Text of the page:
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Reviews Categories | Transceivers: VHF/UHF+ Amateur Base/Mobile (non hand-held) | Kenwood TM-621A Help


Reviews Summary for Kenwood TM-621A
Kenwood TM-621A Reviews: 4 Average rating: 4.0/5 MSRP: $(missing—add MSRP)
Description: 144 MHz and 220 MHz FM mobile transceiver
Product is not in production.
More info: http://www.kenwood.net/?do=AMASupportInfo
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N9GTM Rating: 4/5 Mar 6, 2011 18:21 Send this review to a friend
Kenwood manuals online, still good rig  Time owned: more than 12 months
Back in 2005 I posted that Kenwood didn't have the manuals online. Recently I found out they now do, and some Service Bulletins and Brochures as well. Just the Owner's Manual for the TM-621A, but also SBs for the TM-721A. So far I haven't found any Service Manuals, but maybe they'll show up someday.

Thanks, Kenwood! Customer support counts for a lot with me, and this is a great move. Bravo!

http://www.kenwoodusa.com/Support/AMA_Radios/#_

And after 20 plus years of ownership, I still like the radio.

73,
Jim
 
VA7CRH Rating: 4/5 Sep 19, 2008 09:47 Send this review to a friend
A fairly good oldtimer  Time owned: 0 to 3 months
I monitor 220 MHz band activity for our local club. An exhaustive inventory finds 28 220 MHz repeaters in our area, found using a good high gain antenna. A traditional mag-mount vertical has the obvious limitation of gain.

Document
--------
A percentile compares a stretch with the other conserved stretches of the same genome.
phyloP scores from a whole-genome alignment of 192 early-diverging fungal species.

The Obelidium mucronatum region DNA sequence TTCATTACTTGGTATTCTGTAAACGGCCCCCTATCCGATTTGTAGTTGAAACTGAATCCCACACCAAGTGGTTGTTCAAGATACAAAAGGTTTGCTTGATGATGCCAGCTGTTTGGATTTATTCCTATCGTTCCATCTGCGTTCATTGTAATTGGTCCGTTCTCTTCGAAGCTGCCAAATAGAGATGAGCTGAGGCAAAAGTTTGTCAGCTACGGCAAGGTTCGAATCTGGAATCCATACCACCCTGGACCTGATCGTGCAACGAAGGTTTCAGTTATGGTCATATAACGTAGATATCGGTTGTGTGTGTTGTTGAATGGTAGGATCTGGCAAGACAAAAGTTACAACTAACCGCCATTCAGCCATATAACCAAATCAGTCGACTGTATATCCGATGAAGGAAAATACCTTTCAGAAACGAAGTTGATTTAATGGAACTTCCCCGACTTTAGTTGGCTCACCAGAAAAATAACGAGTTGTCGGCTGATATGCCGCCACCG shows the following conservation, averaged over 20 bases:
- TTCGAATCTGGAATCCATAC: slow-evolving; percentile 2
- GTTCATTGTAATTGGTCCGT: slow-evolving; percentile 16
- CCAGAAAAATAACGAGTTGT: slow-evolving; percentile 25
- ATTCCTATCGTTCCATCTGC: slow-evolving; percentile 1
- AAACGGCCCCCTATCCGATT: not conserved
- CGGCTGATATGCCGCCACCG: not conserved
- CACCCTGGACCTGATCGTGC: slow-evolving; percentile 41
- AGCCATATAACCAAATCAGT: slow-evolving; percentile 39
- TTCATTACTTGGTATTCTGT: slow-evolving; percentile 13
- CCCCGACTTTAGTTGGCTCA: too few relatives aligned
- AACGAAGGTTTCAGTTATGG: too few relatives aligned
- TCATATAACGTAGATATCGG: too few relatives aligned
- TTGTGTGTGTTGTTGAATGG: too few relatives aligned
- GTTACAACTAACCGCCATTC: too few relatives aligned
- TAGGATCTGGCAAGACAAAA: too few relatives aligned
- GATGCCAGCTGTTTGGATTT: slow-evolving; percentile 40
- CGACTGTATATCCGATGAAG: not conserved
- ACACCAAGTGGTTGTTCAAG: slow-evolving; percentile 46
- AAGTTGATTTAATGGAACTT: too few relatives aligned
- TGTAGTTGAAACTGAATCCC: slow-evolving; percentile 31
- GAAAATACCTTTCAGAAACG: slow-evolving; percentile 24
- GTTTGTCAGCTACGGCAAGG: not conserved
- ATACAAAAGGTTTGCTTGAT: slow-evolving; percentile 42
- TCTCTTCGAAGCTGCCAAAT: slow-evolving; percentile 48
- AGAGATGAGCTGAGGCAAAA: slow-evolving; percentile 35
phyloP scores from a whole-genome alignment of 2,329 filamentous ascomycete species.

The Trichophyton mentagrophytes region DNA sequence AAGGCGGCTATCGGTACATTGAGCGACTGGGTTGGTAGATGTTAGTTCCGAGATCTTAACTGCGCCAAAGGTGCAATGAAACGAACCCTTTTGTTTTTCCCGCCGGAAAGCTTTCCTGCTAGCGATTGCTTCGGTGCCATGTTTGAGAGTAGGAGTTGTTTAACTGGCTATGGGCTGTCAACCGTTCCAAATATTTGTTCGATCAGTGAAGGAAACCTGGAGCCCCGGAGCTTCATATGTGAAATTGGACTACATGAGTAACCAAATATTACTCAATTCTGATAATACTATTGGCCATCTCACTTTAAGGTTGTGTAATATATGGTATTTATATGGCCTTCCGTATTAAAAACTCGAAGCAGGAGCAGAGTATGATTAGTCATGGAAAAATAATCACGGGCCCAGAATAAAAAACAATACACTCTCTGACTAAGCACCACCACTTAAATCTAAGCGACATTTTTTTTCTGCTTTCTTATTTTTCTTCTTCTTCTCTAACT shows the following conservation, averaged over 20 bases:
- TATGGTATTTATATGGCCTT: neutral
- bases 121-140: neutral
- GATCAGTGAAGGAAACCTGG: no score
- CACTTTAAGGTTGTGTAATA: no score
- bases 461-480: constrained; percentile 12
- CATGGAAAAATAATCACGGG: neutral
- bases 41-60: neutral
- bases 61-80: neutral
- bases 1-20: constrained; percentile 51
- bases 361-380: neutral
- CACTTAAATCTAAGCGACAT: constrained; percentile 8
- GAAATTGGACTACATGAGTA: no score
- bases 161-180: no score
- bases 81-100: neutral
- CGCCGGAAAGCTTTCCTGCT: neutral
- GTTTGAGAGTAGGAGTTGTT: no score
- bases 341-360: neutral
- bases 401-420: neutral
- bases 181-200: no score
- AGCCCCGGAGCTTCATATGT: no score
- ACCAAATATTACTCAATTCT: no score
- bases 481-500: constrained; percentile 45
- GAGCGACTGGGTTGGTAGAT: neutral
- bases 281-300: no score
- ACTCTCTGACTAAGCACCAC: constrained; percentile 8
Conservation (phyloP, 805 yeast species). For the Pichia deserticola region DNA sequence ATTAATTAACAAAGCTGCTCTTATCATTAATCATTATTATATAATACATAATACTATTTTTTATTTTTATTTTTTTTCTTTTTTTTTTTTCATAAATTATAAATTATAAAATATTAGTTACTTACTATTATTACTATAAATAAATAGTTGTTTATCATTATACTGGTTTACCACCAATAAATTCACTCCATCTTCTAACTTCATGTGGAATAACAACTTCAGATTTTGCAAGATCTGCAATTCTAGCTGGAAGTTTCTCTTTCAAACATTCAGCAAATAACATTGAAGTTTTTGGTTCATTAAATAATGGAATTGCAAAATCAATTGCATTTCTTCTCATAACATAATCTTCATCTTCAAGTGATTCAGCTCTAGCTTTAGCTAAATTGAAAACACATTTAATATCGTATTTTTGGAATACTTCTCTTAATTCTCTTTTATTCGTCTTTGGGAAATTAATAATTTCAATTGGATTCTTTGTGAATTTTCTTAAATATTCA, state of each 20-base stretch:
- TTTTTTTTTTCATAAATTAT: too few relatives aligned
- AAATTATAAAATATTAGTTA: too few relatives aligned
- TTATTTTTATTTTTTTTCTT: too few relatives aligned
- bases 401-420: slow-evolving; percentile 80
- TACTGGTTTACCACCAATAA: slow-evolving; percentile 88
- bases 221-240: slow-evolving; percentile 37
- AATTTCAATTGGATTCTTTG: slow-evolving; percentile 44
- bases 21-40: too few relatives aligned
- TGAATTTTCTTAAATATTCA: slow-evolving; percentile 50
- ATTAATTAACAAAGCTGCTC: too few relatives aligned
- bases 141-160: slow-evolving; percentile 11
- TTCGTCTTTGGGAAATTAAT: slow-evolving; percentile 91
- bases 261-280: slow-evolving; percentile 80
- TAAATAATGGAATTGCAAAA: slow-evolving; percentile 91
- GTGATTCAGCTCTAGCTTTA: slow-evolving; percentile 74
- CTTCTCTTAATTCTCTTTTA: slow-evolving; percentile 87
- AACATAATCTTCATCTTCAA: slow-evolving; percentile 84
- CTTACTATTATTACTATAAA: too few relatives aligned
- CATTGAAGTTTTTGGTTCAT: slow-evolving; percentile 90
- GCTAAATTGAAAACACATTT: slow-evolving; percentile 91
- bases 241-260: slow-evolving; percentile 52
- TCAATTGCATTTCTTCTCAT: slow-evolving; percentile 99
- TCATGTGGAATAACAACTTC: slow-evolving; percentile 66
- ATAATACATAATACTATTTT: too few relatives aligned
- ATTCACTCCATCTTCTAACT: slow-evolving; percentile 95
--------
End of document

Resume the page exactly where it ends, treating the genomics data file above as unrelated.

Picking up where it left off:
Even so, there are about half a dozen strong repeaters in the area - they don't get a lot of use and it is amazing that people put them up at considerable expense. Some of them resemble personal intercomms for the person who put it up.

I have an Alinco 235T monobander at home, and was looking for a mobile dual bander that included 220 MHz at a reasonable price. One pretty much needs 2M in a mobile, and 70 cm is about as barren here as 220 MHz, so off I went to find the elusive dual bander which would do what I wanted it to do.

What a search!

The options are very limited as there are NO new mobiles which include 220 in a dual bander. So I've scoured eBay, eHam, QTH.COM for used ones. Every once in a while a used Icom 2330a, a Kenwood TM-631a, or a 621a would come up for sale, but the demand exceeds supply and the price at an auction ends up being an issue.

I got my TM-621a at a very good price after searching for about a year.

As per the other reviews here, the lack of memories (14 in each band) and the two power options (5w or full power, 25 on 220 MHz and 50 on 2m) can be excused. After all this is old technology. Also working mobile there just aren't THAT many choices for audible repeaters even on 2M.

It's strange going back to an LED display, particularly now that we're all so used to LCD. The LED can get washed out on a bright day. That alone knocks the rating above down one notch. One day if I find a TM-631a or an Icom 2330a for a reasonable price, this one may be replaced.

Monitoring two RX repeaters (one 2M one 220 MHz) is a plus. Having two antenna leads out the back necessitates the use of a duplexer and the CF-142 from Comet is the only one I could find which does both 220 MHz and 2M. It adds to the cost of the radio. Either that, or one needs to purchase two separate antennas, turning the car into an antenna farm.

One of the memories does not want to hold the repeater offset... so a quick work-around is to put a simplex frequency into that memory. I have no way of knowing if this is a design flaw or peculiar to this one unit.

Also, there are no alphanumerics... but hey, this IS an old timer.

The audio is superb.